Cancer is something that affects a lot of people whether you are facing it yourself or have experienced it in the form of seeing someone you care for suffering through it/losing their lives to it. With it being such a prominent issue in the world right now and for quite some time now, there is no denying how expensive treatment can be in regards.
According to Cancer.gov, in the United States alone there were an estimated 1,735,350 new cases of cancer and at least 609,640 deaths. It is so common that I doubt you can find anyone who has not been affected be it firsthand or through as noted above with someone in their lives. That having been said, the costs of keeping yourself or someone you care for alive once a diagnosis has been made is extreme and breaking the bank for a ton of people.
The money stress that comes with a diagnosis of cancer can be in some cases even more mounting than the stress coming from the diagnosis itself. Medical costs can literally drive people to bankruptcy and well, in many cases it is. I recently came across a study from 2018 that covered this kind of thing and just how prevalent the cost-issue is in relation to cancer treatment.
This study was published in The American Journal of Medicine and it found that at least 42 percent of patients deplete their life savings during their first two years of treatment and in many cases treatment doesn’t end there. This study is rightfully so titled ‘Death or Debt? National Estimates of Financial Toxicity in Persons with Newly-Diagnoses Cancer.’ The purpose of this study was the evaluate the impact of cancer on people in the US in regards to their net worth and debt as a result of their diagnosis.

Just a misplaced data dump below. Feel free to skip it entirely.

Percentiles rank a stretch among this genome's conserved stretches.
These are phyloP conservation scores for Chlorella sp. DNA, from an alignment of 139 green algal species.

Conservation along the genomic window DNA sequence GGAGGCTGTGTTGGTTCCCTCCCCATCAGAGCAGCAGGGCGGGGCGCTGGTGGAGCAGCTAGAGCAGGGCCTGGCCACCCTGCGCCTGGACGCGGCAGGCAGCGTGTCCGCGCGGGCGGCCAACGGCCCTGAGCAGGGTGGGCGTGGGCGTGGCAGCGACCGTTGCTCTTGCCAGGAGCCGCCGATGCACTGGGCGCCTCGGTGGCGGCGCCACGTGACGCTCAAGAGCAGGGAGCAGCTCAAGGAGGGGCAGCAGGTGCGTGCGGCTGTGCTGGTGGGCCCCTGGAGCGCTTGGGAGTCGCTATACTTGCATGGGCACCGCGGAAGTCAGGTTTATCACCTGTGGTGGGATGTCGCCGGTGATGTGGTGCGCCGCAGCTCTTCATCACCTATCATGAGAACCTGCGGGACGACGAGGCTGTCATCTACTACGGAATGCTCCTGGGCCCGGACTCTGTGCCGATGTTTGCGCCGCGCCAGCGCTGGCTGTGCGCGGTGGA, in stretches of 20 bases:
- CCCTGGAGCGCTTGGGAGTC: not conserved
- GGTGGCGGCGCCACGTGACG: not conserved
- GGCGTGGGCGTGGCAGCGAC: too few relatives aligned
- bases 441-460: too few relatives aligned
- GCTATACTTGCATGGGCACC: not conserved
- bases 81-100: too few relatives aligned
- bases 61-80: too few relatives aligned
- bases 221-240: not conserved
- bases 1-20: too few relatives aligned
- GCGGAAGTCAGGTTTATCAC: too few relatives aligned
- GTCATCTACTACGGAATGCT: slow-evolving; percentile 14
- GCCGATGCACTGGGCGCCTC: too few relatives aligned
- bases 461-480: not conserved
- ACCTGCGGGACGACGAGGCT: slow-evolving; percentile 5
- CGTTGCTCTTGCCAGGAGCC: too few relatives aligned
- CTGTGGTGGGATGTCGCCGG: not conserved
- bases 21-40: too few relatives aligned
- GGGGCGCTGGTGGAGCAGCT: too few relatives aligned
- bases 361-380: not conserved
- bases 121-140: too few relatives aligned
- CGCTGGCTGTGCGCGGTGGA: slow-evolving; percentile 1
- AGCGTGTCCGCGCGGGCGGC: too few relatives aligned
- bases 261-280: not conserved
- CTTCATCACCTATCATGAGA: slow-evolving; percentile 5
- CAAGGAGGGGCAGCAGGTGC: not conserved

For this study researchers used the Health and Retirement Study participants from ack in 1998-2014. This study included lots of different kinds of cancers but did as should be noted excluded those with minor skin cancers. Changes in regards to cancer were assessed as more debt rolled in and more money was spent.
Across 9.5 million estimated new diagnoses of cancer from 2000–2012, individuals averaged 68.6±9.4 years with slight majorities being married (54.7%), not retired (51.1%), and Medicare beneficiaries (56.6%). At year+2, 42.4% depleted their entire life’s assets, with higher adjusted odds associated with worsening cancer, requirement of continued treatment, demographic and socioeconomic factors (ie, female, Medicaid, uninsured, retired, increasing age, income, and household size), and clinical characteristics (ie, current smoker, worse self-reported health, hypertension, diabetes, lung disease) (P<.05); average losses were $92,098. At year+4, financial insolvency extended to 38.2%, with several consistent socioeconomic, cancer-related, and clinical characteristics remaining significant predictors of complete asset depletion.
This nationally-representative investigation of an initially-estimated 9.5 million newly-diagnosed persons with cancer who were ≥50 years of age found a substantial proportion incurring financial toxicity. As large financial burdens have been found to adversely affect access to care and outcomes among cancer patients, the active development of approaches to mitigate these effects among already vulnerable groups remains of key importance.
People with cancer are going in debt just to stay alive and that in itself is truly heart-breaking. These unexpected treatment costs are breaking the bank for tons of people as noted above and leaving them in a position where even if they win their battles with cancer, they have nothing left.
According to FightCancer.org, the costs associated with direct cancer care are quite steep as in 2014 alone patients paid nearly $4 billion out of pocket for their treatments. Considering cancer is one of the leading causes of death and disease here in the US something needs to be done in regard to these prices. We should not be pushed into a corner where we either spend money we don’t have or lose our lives. For more on this topic please check out the video below. What do you feel needs to be done to make this issue better in the long-run?